Deadly Vibe Issue 103 September 2005
Tragedy in Northern Territory
Legendary AFL player and respected Indigenous leader of the Marngarr Community in Arnhem Land, Gary Dhurrkay was tragically killed in a car accident on Sunday, August 21.
The former Fremantle and Kangaroos forward was not only respected by his teammates and his community for his skill on the field and his dedication to his people. He was also beloved by all for his gentle nature.
After playing 51 games for the Dockers and 21 for the Kangaroos, Gary retired from professional football in June 2000 to dedicate himself to his cultural beliefs.
Gary was only 31 years old and was the father of two young children. Deadly Vibe wishes to extend our heartfelt sympathy to Gary’s family and community.
(Story 1/9/2005 end)
Deadly Vibe Issue 97 March 2005
The Heart of the Matter
After realising his dream of reaching the elite level of the AFL, Garry Dhurrkay realised something else, that there’s no place like home.
After spending five seasons with the Fremantle Dockers, Garry Dhurrkay moved t o the Kangaroos, and went on to become one of their most exciting players. Then, in 2000, after two seasons at North Melbourne he surprised everyone by announcing his retirement from the game at the ripe old age of 26.
“I retired for personal reasons,” says Garry. “I was missing my family and missing my country.
“A lot of people at the time said t o me that I was too young to retire. I was 26 and probably could have played for another four or five years, but when I look back I don’t regret it, because I’m back home now, surrounded by all my family.”
Home for Garry is Nhulunbuy country in North Eastern Arnhem Land.
“I’m a Yolngu man, and very proactive with my people,” he says.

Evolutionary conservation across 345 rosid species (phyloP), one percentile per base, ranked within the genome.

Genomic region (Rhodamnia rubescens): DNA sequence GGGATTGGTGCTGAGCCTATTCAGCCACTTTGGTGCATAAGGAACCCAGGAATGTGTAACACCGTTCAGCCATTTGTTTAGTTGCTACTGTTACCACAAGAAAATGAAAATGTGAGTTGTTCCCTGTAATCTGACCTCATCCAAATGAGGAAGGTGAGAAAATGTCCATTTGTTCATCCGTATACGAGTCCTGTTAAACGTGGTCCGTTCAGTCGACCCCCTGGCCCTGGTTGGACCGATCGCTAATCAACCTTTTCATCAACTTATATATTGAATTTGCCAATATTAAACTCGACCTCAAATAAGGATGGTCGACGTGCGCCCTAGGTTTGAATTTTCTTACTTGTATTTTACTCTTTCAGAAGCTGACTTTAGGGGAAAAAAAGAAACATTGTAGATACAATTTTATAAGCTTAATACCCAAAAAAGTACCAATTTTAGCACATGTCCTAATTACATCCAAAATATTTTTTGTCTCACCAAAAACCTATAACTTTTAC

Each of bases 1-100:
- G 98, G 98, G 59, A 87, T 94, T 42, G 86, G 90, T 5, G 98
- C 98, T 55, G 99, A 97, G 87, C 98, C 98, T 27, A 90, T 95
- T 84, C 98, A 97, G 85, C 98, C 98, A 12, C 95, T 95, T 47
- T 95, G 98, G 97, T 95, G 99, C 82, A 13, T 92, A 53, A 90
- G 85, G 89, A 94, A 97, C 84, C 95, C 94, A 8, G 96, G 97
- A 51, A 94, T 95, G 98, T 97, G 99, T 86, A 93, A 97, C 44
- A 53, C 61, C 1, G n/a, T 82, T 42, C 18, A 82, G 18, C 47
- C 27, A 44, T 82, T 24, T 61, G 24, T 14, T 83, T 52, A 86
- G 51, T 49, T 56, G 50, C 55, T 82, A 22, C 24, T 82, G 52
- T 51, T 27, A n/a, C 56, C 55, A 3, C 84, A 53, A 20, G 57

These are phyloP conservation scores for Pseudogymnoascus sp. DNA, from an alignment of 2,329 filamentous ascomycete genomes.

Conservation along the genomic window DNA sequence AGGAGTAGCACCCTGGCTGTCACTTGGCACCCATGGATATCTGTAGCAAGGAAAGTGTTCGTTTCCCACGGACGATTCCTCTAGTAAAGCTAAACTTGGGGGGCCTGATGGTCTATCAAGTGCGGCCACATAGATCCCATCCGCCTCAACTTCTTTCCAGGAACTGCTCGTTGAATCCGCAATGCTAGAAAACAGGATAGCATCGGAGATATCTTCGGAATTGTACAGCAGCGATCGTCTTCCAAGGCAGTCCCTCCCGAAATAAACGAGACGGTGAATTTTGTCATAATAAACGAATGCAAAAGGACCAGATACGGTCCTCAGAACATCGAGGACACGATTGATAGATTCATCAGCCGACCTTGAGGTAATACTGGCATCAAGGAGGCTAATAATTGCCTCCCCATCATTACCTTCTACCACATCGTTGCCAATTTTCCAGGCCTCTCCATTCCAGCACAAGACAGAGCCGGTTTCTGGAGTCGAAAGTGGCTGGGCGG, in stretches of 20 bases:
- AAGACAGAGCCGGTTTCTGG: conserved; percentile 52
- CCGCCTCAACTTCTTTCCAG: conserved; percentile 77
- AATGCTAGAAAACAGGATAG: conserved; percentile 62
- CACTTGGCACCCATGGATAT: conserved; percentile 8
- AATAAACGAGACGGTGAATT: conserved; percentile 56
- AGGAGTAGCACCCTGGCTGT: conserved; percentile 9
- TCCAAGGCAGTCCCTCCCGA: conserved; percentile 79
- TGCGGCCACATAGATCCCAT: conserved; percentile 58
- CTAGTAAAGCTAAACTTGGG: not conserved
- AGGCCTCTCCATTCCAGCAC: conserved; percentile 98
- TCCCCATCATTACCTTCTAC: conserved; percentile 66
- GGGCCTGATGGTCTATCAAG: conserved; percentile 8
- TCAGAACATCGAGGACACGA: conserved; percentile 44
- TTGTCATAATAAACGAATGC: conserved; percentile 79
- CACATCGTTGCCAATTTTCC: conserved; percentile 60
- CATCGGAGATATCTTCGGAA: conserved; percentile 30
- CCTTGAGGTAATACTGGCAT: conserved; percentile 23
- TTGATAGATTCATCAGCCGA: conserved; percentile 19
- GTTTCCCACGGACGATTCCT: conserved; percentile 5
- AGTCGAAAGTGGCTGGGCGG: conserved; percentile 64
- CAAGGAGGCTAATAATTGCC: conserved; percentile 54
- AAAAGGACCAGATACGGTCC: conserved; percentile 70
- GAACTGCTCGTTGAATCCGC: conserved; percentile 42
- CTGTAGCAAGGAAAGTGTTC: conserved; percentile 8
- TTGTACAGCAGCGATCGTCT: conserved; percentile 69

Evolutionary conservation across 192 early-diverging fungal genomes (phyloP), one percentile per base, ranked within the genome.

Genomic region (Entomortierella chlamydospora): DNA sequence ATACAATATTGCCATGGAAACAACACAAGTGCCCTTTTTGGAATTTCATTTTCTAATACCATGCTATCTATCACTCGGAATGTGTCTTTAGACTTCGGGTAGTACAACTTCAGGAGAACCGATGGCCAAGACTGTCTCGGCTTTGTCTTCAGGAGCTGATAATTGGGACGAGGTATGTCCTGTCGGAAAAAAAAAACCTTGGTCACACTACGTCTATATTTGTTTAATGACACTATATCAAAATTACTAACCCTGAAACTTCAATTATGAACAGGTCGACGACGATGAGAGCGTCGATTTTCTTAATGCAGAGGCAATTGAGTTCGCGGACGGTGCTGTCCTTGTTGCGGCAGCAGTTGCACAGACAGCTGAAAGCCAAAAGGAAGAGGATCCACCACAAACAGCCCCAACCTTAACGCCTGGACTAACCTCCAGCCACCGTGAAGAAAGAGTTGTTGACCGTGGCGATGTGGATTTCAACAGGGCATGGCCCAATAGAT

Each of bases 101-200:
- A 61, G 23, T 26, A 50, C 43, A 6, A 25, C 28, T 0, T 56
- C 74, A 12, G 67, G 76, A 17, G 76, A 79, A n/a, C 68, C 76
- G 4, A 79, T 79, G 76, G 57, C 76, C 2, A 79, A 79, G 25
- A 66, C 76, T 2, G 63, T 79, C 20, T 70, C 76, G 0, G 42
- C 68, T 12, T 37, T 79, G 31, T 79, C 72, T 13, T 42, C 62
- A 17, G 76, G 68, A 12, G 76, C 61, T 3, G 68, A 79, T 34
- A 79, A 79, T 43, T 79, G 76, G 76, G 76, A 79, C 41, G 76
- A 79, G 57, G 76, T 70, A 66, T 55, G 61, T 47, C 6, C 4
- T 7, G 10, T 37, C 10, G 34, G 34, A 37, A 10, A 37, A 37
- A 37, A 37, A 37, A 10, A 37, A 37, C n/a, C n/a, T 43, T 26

“I was the first man from my country to make it into the AFL, which is an achievement in itself, but after my retirement I didn’t want to come back home and just sit back.”
Far from taking a back seat after retirement, Garry has become the chairman of a new association called Yiwarr, which has been establishe d t o address issues that are of importance to the Yolngu people.
“We are establishing a facility that will become a rallying point to improve health and socioeconomic plights,” he explains. “Most importantly, we want to create different avenues of opportunity for our young people.
“We have a long term visions and are working in 15 year blocks, so I’m really excited about the future. Working for my people and my community is what I want to be doing now and in the future.”
Now 30, Garry still maintains an involvement with AFL, coaching the Gopu football club, and he still has plenty of memories from his playing days.
“I think the thing I miss the most about playing is just running out onto a ground and hearing that huge cheer from the crowd,” he admits.
While he received plenty of cheers for his on-field exploits, the move that Garry Dhurrkay will be best remembered for is his decision to step away from the limelight and devote himself to the advancement of his community. We couldn’t think of a better cause.
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